Friday, July 22, 2016

Gray Catbird Singing



Unlike their classic cat-like "meowing call" the Gray Catbird sings much like a Mockingbird - a close relative. Unlike the Mockingbird the Catbird is often hidden in heavy cover and you probably hear its song more often than you know. But when you hear the "mewing call" there is no doubt of the Catbirds presence:
https://www.youtube.com/watch?v=kfWx6W7B1V0
Gray Catbirds are close relatives of mockingbirds and thrashers, and they share that group’s vocal abilities, copying the sounds of other species and stringing them together to make their own song.
Male Gray Catbirds sing a long, halting series of short notes collected into "phrases," which combine to make a song. One whole song can last many minutes. Sounds include whistles, squeaks, gurgles, whines, and nasal tones. The notes often are imitations of other birds as well as of frogs and mechanical sounds. The series of sounds is random, but certain notes are often repeated. While mockingbirds tend to repeat phrases three or more times, and Brown Thrashers typically sing phrases twice before moving on, Catbirds usually don’t repeat phrases. Females sing infrequently, and when they do, their songs are sung more quietly.


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Gray Catbird Singing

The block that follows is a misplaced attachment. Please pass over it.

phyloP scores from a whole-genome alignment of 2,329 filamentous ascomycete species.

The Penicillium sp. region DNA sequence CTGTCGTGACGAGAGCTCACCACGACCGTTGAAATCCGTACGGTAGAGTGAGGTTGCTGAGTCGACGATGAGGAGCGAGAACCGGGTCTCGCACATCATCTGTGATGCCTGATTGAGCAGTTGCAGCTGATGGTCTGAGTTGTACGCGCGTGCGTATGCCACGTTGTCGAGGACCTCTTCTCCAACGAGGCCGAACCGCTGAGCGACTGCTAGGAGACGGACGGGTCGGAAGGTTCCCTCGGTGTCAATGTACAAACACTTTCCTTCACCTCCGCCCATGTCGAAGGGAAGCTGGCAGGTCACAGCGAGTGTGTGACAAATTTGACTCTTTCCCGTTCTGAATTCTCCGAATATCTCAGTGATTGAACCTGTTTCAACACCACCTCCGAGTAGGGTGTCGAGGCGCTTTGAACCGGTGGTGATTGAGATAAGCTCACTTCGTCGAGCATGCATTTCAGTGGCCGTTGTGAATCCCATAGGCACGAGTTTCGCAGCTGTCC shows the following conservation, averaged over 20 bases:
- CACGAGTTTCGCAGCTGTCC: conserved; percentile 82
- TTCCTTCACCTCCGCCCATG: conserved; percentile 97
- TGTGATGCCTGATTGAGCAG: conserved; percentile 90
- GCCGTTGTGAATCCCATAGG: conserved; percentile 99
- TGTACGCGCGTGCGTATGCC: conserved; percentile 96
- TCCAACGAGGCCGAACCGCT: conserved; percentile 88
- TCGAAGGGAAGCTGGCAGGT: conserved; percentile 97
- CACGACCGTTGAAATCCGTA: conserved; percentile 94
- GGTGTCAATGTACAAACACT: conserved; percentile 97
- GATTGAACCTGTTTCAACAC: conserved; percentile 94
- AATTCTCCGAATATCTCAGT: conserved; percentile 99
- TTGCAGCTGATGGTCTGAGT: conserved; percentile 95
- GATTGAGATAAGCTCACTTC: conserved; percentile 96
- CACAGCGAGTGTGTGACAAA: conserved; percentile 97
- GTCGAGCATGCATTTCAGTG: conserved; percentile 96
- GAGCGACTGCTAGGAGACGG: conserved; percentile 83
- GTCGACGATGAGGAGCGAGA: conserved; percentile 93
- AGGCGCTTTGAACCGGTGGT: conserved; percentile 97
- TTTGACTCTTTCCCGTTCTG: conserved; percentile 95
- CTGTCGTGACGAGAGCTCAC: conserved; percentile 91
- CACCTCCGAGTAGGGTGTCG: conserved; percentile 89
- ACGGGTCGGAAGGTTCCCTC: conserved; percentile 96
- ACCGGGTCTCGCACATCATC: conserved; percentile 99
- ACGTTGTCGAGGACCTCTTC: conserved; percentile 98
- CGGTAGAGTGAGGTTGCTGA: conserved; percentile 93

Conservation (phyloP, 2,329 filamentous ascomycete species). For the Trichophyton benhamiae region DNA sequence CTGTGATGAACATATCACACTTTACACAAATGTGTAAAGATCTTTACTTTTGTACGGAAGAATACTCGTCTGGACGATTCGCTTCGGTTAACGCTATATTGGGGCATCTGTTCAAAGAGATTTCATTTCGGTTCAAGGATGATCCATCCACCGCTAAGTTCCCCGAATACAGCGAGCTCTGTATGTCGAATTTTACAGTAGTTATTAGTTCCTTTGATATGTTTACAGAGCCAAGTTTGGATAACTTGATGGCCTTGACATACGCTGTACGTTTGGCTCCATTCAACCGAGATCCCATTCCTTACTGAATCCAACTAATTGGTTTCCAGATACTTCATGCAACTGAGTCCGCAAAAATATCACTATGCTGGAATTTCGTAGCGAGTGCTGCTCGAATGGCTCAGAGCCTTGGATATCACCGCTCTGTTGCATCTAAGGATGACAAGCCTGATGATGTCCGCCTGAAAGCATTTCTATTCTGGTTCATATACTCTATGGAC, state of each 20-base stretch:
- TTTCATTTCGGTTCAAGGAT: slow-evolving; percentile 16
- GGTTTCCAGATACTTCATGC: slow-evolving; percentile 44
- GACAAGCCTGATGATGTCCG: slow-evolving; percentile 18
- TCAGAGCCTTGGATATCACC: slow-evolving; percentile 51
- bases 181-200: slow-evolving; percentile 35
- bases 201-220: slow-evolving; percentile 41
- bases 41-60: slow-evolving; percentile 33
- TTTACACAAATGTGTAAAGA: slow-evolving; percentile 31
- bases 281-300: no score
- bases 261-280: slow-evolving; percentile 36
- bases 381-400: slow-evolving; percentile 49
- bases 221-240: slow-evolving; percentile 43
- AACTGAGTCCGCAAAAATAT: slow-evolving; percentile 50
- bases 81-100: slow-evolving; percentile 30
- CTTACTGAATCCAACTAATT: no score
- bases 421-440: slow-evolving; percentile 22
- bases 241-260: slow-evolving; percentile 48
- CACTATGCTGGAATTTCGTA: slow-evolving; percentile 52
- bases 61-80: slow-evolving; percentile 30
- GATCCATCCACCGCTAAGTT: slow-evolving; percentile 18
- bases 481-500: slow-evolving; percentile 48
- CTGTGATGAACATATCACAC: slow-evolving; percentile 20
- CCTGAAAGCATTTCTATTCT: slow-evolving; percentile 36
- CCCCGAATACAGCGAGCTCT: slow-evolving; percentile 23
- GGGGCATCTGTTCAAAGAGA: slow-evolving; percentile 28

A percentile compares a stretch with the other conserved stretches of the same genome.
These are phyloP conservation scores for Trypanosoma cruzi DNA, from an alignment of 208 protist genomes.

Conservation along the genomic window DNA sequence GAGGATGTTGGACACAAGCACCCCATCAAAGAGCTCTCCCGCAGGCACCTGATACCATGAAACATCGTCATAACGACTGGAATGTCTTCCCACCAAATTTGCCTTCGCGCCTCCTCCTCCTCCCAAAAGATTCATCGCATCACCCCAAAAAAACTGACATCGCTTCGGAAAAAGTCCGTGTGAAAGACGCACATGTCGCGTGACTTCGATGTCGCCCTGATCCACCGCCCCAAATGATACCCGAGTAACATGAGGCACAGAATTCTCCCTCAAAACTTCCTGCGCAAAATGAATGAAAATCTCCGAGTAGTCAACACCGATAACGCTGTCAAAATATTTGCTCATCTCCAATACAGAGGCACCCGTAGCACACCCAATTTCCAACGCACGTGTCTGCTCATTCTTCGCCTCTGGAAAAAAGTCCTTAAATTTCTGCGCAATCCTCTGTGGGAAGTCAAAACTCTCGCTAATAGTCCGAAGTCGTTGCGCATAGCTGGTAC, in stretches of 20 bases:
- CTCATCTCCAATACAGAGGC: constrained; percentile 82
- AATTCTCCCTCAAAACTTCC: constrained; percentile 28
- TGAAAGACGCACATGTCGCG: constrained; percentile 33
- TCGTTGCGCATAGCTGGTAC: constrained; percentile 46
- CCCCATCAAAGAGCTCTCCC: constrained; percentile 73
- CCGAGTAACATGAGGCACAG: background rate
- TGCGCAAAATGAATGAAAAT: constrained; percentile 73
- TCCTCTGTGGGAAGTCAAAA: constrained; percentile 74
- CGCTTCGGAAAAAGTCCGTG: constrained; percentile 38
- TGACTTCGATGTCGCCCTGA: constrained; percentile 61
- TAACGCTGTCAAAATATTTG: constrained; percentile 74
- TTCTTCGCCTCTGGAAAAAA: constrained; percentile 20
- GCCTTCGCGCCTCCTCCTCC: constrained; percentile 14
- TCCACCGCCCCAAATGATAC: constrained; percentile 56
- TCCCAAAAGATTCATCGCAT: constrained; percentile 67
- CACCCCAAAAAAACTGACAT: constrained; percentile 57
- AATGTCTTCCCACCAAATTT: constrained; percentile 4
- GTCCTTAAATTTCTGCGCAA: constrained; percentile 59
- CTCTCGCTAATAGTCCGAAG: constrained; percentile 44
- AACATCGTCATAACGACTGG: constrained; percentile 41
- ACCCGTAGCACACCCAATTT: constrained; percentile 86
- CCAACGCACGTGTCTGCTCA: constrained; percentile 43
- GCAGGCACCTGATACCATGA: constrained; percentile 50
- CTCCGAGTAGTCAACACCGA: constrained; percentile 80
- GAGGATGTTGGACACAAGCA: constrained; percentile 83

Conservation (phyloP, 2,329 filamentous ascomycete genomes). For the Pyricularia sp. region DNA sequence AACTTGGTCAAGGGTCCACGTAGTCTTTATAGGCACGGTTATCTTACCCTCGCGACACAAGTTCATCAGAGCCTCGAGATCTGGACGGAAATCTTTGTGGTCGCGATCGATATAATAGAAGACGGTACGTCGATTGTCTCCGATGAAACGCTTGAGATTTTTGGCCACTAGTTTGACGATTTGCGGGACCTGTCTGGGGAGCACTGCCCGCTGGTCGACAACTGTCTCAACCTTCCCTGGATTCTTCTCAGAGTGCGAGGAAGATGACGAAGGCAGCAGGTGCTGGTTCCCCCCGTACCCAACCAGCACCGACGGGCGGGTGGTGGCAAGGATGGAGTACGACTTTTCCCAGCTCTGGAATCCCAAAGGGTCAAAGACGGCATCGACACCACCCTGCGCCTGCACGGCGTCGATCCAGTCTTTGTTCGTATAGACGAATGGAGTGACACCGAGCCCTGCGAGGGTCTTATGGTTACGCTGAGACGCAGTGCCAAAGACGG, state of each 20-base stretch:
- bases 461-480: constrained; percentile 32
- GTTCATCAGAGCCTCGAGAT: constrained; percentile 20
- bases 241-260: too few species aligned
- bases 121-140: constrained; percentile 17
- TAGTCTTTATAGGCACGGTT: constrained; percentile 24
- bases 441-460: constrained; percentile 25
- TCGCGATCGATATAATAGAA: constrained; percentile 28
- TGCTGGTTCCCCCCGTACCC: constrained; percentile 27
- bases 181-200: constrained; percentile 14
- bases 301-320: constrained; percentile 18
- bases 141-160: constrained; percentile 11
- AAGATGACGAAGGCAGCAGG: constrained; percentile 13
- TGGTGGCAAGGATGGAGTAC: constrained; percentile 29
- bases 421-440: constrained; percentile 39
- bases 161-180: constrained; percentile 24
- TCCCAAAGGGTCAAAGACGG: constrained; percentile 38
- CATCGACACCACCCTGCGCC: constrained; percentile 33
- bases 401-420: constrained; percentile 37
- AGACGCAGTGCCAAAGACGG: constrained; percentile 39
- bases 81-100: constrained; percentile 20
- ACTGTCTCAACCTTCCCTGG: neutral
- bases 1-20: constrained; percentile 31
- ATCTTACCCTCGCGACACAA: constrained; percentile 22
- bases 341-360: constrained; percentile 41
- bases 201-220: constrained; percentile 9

Chipmunk Versus Tufted Titmouse


Tufted Titmice and Chickadees take on a greedy Eastern Chipmunk for superiority of a stash of choice bird seed - note I said "bird seed" not Chipmunk seed! Watch to the end to see who wins this Titanic Battle of wits - I'm not betting on the hairy mammal's little brain!
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Chipmunk Versus Tufted Titmouse

Eurasian Collared Dove Pair Close Up


A pair of large Eurasian Collared-Doves are rare visitors to the Backyard feeder which is obviously too small for them, but they manage to improvise. These may be a breeding couple. These doves are big and ravenous, but their size and relative slowness compared to their much smaller cousins the Mourning Dove makes them easy prey for hawks and these Doves are very nervous and easy to spook in the open. See Coopers Hawk kill a Eurasian Dove:

Introduced from the Bahamas in the 1980's they have spread far and wide, but around this area of Florida they are just too easy picking for all the raptors and their numbers are small.

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Eurasian Collared Dove Pair Close Up

Sick Pine Siskins - Bird Salmonella



Avian Salmonella. A few sick Pine Siskins show up at the bird feeders in spring, it is most likely Salmonella and time to take action to prevent spreading the disease! Narration in the video is adapted from these excellent sources of information on songbird salmonella, especially regarding Pine Siskins linked below.